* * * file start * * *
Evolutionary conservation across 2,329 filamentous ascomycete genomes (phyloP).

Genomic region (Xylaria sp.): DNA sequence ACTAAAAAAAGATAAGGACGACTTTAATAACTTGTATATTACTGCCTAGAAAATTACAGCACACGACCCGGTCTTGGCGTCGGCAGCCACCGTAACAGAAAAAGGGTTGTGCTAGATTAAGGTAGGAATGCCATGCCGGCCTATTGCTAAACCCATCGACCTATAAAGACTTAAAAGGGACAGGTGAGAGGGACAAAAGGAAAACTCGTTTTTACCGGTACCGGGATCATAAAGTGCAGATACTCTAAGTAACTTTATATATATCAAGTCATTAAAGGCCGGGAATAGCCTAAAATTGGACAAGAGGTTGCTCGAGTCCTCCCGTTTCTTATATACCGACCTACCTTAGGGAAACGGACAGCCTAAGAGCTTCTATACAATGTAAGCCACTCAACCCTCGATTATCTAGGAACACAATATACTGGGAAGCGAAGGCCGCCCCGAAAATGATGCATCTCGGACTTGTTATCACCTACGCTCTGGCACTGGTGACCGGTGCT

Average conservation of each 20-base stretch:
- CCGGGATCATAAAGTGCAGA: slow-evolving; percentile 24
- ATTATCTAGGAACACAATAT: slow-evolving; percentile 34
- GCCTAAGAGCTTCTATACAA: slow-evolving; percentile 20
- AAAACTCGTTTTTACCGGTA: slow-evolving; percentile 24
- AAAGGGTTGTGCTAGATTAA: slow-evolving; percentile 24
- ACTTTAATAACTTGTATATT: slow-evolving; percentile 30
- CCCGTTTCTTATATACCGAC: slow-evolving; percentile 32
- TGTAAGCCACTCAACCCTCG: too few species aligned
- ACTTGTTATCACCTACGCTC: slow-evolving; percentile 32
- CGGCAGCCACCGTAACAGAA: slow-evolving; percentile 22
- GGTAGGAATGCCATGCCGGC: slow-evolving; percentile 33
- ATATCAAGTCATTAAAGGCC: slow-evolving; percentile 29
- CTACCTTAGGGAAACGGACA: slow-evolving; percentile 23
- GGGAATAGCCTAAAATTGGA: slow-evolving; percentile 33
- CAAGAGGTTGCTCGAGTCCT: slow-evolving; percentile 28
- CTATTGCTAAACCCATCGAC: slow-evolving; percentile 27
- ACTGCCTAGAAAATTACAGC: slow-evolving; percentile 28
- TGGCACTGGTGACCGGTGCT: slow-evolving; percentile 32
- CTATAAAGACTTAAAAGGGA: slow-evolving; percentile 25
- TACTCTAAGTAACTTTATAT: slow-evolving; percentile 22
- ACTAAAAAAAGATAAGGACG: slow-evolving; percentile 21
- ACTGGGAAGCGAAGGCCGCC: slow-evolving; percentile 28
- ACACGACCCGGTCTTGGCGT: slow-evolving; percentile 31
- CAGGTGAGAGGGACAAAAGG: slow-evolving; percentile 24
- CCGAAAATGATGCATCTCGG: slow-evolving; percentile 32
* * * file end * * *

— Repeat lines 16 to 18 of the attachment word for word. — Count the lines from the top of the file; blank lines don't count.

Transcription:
- CTACCTTAGGGAAACGGACA: slow-evolving; percentile 23
- GGGAATAGCCTAAAATTGGA: slow-evolving; percentile 33
- CAAGAGGTTGCTCGAGTCCT: slow-evolving; percentile 28